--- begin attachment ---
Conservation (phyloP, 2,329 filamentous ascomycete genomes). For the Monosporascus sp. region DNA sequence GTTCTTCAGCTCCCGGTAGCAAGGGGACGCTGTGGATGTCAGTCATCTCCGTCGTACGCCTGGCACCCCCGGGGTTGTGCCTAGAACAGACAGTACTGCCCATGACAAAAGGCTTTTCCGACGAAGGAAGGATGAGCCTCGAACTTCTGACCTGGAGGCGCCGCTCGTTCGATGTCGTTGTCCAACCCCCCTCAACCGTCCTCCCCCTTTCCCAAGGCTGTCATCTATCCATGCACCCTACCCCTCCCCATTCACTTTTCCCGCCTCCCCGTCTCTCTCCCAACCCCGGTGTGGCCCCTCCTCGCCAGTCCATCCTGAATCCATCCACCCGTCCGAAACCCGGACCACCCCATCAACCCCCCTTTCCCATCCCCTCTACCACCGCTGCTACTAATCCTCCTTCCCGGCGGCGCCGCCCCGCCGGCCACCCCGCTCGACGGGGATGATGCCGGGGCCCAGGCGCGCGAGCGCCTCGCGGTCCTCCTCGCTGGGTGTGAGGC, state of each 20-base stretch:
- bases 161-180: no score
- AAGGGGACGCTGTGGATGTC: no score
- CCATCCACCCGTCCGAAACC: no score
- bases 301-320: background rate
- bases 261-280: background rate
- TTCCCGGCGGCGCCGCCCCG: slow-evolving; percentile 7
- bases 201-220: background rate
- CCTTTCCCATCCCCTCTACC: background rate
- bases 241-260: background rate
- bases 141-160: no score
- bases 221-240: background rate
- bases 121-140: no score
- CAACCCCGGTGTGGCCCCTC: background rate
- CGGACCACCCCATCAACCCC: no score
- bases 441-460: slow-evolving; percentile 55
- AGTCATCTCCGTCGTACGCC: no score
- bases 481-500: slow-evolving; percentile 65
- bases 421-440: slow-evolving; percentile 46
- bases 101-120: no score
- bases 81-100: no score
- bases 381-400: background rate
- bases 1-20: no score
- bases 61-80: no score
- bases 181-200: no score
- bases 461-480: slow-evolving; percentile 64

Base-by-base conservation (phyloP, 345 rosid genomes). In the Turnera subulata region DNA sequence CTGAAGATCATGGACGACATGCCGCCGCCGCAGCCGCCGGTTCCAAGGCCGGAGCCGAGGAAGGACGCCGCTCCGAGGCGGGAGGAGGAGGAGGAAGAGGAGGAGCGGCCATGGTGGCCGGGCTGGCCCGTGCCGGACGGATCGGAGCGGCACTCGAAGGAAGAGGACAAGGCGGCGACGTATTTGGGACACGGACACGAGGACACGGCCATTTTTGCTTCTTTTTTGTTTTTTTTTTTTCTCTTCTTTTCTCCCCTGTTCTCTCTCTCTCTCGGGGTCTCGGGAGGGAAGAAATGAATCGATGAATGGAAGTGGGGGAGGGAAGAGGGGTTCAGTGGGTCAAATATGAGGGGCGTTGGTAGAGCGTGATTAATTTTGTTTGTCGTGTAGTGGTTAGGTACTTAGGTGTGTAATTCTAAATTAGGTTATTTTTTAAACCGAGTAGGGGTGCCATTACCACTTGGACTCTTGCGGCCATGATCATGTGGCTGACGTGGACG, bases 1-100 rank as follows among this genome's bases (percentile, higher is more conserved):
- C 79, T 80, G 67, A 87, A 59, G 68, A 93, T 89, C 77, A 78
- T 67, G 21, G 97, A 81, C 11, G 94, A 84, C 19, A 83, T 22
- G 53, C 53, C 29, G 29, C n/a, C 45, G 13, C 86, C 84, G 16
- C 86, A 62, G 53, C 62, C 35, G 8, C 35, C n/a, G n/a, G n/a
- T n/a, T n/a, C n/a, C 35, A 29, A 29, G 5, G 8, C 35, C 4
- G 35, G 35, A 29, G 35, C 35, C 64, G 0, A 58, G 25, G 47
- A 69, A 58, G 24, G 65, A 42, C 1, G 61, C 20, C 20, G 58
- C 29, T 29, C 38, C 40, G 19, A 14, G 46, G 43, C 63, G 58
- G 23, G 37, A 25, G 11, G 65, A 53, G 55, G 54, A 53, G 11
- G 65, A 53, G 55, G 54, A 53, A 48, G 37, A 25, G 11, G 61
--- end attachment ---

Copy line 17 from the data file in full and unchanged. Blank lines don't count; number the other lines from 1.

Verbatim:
- AGTCATCTCCGTCGTACGCC: no score